I. Cells. tine. It long maintained its rigid austerity, till in the
K. Chapel of Pond course of years wealth impaired its discipline, and its
gibaud. members sank into indolence and luxury. The Premon
L. Sacristy. stratensians were brought to England shortly after A.D.
M. Chapel 1140, and were first settled at Newhouse, in Lincolnshire,
N. Stables. near the Humber. The ground-plan of Easby Abbey,
R. Watch Towers
V. Kitchen. the plan adopted by the Austin canons in their northern
X. Refectory. abbeys, and has only one aisle to the nave—that to the
a.Cell of Sub-prior.
b. Garden of do.
Carthusian Monastery of Clermont.
refectory (X)—these buildings occupying their normal Carthusian.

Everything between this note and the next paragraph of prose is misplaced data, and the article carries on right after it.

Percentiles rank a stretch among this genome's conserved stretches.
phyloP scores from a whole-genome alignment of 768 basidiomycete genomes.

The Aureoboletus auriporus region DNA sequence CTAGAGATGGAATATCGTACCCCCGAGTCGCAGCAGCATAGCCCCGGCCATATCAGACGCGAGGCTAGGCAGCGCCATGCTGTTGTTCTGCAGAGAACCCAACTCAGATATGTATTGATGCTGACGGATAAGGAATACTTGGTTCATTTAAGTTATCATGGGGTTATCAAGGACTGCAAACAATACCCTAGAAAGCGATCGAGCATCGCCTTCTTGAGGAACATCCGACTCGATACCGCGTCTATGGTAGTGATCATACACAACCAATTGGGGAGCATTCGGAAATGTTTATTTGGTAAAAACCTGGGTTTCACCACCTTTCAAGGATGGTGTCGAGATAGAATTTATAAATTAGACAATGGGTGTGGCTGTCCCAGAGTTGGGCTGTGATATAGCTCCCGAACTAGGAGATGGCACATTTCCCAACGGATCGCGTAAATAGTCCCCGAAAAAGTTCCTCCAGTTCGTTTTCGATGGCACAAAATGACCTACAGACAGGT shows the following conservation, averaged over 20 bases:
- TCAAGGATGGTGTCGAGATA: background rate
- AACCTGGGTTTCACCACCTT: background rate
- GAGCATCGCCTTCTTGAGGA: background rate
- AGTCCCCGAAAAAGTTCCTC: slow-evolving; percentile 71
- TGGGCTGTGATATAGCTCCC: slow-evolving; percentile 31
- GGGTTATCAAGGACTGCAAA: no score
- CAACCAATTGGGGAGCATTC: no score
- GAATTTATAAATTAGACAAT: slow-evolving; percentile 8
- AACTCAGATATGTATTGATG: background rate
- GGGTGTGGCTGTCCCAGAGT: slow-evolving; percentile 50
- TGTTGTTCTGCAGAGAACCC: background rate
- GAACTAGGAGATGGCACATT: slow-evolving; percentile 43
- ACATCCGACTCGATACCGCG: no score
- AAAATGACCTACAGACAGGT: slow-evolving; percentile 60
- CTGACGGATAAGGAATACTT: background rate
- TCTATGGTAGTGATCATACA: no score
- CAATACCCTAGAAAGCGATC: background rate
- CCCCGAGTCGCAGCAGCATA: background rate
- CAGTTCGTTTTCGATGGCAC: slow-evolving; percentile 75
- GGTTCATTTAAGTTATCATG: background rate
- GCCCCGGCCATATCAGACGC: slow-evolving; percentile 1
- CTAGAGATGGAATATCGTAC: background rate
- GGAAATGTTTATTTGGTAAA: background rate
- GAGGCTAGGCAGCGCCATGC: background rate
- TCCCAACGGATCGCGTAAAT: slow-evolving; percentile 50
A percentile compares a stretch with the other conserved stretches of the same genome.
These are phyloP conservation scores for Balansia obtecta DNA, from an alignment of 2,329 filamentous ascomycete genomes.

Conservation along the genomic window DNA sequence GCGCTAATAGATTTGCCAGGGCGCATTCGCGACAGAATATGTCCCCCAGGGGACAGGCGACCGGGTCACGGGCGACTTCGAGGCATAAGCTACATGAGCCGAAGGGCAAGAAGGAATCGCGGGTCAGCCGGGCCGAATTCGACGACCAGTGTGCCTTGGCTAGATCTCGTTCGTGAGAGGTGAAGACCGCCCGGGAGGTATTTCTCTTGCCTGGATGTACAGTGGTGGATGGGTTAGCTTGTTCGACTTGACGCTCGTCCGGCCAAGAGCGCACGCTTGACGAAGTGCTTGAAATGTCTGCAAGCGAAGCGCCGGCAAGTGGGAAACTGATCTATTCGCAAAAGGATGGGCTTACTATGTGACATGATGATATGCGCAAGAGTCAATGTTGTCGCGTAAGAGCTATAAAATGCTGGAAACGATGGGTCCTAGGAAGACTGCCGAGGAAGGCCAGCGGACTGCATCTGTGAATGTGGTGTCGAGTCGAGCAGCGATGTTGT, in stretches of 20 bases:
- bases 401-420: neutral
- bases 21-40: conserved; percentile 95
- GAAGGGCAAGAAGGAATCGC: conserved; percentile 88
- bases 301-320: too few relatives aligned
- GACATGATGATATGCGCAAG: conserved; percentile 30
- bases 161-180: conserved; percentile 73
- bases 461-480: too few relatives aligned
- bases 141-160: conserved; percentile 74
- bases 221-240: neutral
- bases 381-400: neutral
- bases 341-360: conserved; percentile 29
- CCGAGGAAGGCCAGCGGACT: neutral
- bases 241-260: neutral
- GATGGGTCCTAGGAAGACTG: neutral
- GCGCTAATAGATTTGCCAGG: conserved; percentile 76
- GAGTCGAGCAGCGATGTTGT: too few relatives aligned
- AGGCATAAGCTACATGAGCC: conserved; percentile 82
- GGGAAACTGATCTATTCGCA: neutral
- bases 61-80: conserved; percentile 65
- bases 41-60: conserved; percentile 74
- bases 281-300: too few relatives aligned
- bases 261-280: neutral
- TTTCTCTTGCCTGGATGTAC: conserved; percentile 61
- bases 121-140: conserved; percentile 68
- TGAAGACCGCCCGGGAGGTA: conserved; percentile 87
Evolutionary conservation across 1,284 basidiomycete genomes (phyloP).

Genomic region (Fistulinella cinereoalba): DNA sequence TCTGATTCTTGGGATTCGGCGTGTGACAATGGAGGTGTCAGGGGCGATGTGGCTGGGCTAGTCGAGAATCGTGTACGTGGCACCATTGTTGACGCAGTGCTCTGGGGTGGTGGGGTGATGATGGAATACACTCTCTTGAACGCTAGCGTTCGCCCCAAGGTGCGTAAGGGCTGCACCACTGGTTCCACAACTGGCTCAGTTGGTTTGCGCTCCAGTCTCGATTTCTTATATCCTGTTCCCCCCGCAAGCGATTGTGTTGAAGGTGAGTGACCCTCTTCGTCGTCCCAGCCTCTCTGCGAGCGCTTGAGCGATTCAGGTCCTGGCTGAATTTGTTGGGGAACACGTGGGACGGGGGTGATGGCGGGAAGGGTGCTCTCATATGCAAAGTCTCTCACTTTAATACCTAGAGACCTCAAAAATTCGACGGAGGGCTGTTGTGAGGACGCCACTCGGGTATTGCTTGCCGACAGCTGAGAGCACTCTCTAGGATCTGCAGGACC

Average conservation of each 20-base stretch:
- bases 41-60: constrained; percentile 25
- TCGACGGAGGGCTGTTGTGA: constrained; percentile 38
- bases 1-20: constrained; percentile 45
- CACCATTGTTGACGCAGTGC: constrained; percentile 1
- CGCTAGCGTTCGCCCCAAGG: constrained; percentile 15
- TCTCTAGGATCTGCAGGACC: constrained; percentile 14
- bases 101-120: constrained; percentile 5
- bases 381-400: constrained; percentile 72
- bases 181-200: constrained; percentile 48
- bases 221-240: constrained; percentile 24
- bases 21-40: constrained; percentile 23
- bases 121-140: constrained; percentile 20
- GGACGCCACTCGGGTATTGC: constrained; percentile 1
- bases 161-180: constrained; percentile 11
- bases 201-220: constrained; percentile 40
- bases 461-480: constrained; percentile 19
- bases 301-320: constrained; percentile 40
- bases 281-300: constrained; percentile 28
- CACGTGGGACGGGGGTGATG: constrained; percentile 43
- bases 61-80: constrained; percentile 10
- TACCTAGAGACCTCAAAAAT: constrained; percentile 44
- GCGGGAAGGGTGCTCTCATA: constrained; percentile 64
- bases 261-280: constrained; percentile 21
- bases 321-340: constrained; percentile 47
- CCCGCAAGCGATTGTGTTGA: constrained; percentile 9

The Carthusian order, on its establishment by St Bruno, position—and the chapel of Pontgibaud (K). The kitchen about A.D. 1084, developed a greatly modified form and with its offices (V) lies behind the refectory, accessible arrangement of a monastic institution. The principle of | from the outer court without entering the cloister. To this order, which combined the cænobitic with the solitary | the north of the church, beyond the sacristy (L), and the life, demanded the erection of buildings on a novel plan. side chapels (M), we find the cell of the sub-prior (a), with l'his plan, which was first adopted by St Bruno and his its garden. The lodgings of the prior (G) occupy the twelve companions at the original institution at Chartreux, i centre of the outer court, immediately in front of the west near Grenoble, was maintained in all the Carthusian door of the church, and face the gateway of the convent (O). establishments throughout Europe, even after the ascetic A small raised court with a fountain (C) is before it. This severity of the order had been to some extent relaxed, and outer court also contains the guest-chambers (P), the the primitive simplicity of their buildings had been ex- stables, and lodgings of the lay brothers (N), the barns changed for the magnificence of decoration which charac- and granaries (Q), the dovecot (H), and the bakehouse (T). Gerises such foundations as the Certosas of Pavia and At (Ž) is the prison. (In this outer court, in all the earlier Florence. According to the rule of St Bruno, all the foundations, as at Witham, there was a smaller church in inembers of a Carthusian brotherhood lived in the most addition to the larger church of the monks.) The outer and absolute solitude and silence. Each occupiel a small inner court are connected by a long passage (F), wide detached cottage, standing by itself in a small garden enough to admit a cart laden with wood to supply the surrounded by high walls and connected by a common cells of the brethren with fuel. The number of cells surcorridor or cloister. In these cottages or cells a Carthusian rounding the great cloister is 18. They are all arranged monk passed his time in the strictest asceticism, only on a uniform plan. Each little dwelling contains three leaving his solitary dwelling to attend the services of the rooins : a sitting-room (C), warmed with a stove in winter; Church, except on certain days when the brotherhood a sleeping-room (D), furnished with a bed, a table, a bench, assembled in the refectory.